Working for Mandelson was the dream job. Firstly it was working for someone who took absolute pride in professional communications; secondly it was a job helping to rebuild what became New Labour; thirdly I was incredibly excited to be part of that bandwagon.
I read an interview with Peter when he was appointed director of communications for the Labour Party in 1984. The Conservatives had revolutionised political communications in the 1979 election with that killer Saatchi campaign "Labour isn't working" and Peter's message was "Why should the devil have all the best tunes?".
The Labour Party's communications machine at the time was shambolic. I wrote to him and said, "You are articulating everything that I believe." He invited me to come down to Labour HQ for a cup of tea. Labour headquarters was like some sort of Dickensian show factory: lots of grim-looking people shuffling around with cracked cups of tea. Then you're wheeled into Mandelson's office and he's suave, debonair and quite relaxed and candid about the size of the task that he faced. I came away buoyed up and determined I was going to work with this guy.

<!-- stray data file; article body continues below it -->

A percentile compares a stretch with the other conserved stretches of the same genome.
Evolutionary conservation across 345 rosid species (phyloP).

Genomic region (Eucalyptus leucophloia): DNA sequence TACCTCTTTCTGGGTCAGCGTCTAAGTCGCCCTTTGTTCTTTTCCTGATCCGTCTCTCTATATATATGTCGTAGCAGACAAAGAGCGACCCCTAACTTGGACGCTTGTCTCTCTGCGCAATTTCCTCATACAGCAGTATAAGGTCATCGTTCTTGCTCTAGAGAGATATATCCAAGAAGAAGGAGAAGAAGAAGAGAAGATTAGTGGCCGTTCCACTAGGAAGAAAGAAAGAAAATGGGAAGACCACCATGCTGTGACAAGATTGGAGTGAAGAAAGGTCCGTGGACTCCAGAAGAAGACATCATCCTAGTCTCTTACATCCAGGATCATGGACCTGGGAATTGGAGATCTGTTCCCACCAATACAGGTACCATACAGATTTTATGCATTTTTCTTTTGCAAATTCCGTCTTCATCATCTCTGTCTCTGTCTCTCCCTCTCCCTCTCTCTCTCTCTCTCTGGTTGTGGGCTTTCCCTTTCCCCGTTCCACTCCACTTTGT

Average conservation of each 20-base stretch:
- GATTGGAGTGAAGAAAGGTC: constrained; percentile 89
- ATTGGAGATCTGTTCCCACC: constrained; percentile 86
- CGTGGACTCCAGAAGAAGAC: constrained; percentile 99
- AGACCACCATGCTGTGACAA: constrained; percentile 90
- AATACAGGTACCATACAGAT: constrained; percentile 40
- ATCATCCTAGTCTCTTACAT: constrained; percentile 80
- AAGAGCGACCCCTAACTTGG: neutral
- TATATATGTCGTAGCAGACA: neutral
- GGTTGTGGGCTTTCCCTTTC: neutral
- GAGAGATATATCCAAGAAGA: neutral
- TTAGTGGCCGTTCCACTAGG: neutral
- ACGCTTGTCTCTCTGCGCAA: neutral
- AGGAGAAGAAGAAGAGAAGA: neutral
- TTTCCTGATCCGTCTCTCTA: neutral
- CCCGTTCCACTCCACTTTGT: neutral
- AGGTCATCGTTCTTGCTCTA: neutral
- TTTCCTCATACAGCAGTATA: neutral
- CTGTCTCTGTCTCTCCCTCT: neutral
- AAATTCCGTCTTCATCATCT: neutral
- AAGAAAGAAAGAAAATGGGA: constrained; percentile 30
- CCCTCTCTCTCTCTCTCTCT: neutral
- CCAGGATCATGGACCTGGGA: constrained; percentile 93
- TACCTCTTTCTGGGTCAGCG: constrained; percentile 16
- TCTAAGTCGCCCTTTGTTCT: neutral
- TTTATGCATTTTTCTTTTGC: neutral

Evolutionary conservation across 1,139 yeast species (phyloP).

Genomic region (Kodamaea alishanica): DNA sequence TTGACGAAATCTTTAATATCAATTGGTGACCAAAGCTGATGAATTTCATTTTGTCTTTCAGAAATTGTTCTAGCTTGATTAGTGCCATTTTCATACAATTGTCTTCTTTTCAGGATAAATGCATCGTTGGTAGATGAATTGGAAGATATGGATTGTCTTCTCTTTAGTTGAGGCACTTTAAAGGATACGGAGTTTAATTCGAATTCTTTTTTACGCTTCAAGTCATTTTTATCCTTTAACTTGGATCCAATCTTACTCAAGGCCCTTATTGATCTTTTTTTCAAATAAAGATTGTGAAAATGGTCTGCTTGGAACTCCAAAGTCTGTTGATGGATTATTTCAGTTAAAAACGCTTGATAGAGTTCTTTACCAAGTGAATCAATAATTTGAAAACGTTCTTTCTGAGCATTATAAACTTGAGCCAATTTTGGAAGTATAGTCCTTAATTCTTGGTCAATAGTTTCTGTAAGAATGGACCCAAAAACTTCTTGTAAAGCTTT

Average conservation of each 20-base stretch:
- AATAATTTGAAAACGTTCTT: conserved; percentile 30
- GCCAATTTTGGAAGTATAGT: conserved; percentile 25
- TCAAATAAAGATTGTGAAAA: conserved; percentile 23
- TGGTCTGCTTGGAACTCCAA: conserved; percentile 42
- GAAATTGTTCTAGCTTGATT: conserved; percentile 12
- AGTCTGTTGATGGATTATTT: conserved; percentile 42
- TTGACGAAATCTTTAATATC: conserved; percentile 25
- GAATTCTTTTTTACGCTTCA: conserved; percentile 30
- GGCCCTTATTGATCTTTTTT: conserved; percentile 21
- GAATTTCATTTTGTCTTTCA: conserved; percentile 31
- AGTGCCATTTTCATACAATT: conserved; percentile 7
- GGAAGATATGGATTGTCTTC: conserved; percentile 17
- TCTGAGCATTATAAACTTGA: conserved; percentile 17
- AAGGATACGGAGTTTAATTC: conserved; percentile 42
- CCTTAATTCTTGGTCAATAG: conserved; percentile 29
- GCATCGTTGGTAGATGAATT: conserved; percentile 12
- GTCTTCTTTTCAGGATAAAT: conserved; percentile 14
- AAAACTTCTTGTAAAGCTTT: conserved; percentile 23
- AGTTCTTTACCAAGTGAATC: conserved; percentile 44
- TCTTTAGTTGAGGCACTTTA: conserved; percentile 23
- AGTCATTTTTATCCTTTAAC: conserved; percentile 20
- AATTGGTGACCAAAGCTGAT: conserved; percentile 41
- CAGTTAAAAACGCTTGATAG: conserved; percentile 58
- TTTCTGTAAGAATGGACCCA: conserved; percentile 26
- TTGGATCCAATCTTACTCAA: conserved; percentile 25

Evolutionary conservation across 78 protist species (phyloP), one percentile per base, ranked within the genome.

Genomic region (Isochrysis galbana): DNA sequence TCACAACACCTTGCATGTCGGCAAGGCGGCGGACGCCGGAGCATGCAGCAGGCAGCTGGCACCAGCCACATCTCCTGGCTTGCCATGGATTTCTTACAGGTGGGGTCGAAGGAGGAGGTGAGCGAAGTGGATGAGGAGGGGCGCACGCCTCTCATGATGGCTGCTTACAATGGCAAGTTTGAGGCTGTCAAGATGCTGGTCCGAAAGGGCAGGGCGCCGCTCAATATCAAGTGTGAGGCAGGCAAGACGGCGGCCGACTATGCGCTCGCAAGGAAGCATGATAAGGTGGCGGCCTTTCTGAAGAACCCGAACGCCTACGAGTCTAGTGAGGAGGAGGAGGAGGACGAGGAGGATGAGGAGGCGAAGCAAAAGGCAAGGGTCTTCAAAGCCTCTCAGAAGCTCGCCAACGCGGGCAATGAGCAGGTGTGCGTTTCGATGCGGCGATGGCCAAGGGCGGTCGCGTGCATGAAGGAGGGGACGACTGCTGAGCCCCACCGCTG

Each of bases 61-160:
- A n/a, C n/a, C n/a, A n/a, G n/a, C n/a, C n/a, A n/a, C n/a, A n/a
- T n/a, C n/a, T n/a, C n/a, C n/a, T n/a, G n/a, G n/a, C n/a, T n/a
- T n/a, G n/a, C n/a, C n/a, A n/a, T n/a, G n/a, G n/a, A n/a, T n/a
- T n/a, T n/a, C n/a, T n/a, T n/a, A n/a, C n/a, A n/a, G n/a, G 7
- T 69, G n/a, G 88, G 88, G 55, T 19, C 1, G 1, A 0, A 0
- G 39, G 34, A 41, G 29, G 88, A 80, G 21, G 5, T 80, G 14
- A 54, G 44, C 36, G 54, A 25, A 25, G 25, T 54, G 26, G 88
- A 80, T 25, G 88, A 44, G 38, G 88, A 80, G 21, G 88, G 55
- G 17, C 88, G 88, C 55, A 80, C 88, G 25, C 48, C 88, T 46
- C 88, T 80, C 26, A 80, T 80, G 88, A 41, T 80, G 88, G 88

Two years later I went to work with him on the 1987 election and after the election was over he promoted me to be head of the press office, effectively his deputy. That's when New Labour got started and Peter became ascendant in the party.
What Peter taught me is that communications are about achieving a goal. It isn't an end in itself. He was way ahead of his time in corporate communications.
We shared a flat for three years and we kept in close touch for a long time. He doesn't take himself too seriously and likes a glass of wine (or did) and having friends round for a meal. It was the side that other people didn't see then, and now nobody sees.
Colin Byrne is the chief executive of Weber Shandwick, UK and IrelandReuse content